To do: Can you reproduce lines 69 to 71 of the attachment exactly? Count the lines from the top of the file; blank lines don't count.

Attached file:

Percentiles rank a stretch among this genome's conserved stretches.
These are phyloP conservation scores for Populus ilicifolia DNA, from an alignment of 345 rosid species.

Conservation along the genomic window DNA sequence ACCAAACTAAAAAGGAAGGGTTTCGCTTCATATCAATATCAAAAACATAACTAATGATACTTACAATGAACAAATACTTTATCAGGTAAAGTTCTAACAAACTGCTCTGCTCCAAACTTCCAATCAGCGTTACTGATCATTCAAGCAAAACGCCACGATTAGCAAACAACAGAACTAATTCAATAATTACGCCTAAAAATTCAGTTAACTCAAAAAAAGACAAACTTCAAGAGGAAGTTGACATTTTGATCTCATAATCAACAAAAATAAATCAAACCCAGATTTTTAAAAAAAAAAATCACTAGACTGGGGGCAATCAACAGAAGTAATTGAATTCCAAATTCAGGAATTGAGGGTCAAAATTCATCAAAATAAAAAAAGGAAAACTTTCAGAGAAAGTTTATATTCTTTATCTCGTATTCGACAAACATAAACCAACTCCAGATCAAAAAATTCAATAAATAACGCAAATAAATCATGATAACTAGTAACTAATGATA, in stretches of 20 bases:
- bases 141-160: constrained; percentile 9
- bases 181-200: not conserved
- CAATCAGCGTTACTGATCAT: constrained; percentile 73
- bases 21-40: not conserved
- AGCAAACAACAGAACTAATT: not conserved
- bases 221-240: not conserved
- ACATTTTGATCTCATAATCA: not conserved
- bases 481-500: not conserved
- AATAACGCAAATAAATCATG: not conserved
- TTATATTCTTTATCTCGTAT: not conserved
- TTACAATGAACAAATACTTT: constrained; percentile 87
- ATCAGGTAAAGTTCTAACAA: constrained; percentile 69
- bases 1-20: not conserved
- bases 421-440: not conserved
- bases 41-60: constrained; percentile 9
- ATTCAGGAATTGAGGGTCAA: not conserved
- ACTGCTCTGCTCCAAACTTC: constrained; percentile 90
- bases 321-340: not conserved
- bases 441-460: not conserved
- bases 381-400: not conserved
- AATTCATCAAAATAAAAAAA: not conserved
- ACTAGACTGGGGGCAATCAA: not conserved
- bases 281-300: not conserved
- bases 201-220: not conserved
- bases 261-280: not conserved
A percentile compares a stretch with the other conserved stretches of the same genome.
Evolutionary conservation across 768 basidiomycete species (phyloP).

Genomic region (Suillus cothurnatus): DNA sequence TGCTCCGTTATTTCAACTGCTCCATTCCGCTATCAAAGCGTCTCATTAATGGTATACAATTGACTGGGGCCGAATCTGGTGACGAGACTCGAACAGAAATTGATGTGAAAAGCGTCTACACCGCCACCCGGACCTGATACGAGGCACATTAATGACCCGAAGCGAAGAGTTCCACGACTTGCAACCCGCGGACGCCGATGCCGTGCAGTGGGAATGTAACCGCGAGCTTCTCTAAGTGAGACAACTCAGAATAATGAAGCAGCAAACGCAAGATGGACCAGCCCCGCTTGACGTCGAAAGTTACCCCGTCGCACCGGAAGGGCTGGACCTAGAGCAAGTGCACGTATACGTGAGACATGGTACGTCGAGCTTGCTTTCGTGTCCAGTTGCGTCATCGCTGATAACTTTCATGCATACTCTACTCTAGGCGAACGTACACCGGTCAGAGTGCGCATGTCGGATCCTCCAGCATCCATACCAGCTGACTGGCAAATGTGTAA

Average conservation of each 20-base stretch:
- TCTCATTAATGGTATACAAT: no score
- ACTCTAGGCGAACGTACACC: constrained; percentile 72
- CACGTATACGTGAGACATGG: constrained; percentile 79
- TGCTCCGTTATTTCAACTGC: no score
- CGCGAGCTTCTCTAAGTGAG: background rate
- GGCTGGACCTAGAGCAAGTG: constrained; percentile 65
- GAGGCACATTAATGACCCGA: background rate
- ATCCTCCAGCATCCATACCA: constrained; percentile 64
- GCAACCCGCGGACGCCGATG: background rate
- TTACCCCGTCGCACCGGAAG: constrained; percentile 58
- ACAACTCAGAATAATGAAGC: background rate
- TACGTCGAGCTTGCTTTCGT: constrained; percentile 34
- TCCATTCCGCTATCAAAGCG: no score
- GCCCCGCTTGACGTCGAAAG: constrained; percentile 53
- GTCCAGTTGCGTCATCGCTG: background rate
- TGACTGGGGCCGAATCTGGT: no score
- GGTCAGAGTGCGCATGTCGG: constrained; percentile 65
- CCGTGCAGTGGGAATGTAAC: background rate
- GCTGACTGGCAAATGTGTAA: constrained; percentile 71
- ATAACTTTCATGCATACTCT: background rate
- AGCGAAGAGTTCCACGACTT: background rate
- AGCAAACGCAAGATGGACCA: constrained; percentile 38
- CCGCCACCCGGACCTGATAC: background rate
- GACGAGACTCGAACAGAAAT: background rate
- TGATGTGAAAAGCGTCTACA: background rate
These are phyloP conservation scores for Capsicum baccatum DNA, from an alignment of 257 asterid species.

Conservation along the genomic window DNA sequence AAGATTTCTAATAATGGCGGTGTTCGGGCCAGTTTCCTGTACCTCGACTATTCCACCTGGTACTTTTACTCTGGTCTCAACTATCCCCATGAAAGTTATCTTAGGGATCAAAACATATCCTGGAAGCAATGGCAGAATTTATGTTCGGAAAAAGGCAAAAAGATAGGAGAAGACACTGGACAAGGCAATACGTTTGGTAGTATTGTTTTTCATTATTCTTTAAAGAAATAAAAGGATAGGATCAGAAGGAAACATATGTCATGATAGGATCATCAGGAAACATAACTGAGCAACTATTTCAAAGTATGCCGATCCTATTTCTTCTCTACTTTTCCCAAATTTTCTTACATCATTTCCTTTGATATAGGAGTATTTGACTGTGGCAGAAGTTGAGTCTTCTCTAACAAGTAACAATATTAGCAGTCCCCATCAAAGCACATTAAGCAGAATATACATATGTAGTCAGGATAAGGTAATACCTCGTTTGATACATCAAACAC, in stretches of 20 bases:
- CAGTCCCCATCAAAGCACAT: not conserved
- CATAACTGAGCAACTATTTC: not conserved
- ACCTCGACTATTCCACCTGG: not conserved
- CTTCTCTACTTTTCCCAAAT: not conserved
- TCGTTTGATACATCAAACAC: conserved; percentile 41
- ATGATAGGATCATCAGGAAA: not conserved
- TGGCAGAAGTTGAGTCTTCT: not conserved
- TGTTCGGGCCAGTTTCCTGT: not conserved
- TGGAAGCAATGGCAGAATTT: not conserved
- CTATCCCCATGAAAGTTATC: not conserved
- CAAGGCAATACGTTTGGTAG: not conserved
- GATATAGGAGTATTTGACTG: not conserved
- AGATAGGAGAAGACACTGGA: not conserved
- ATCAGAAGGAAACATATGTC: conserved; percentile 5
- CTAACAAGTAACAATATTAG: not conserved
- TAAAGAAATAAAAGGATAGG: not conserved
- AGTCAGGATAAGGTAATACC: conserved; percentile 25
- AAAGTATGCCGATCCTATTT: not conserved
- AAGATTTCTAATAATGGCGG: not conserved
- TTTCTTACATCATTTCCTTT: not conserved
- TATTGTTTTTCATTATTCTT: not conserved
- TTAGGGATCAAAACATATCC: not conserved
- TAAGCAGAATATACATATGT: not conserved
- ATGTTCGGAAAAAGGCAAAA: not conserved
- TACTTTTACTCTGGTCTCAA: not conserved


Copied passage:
- CTATCCCCATGAAAGTTATC: not conserved
- CAAGGCAATACGTTTGGTAG: not conserved
- GATATAGGAGTATTTGACTG: not conserved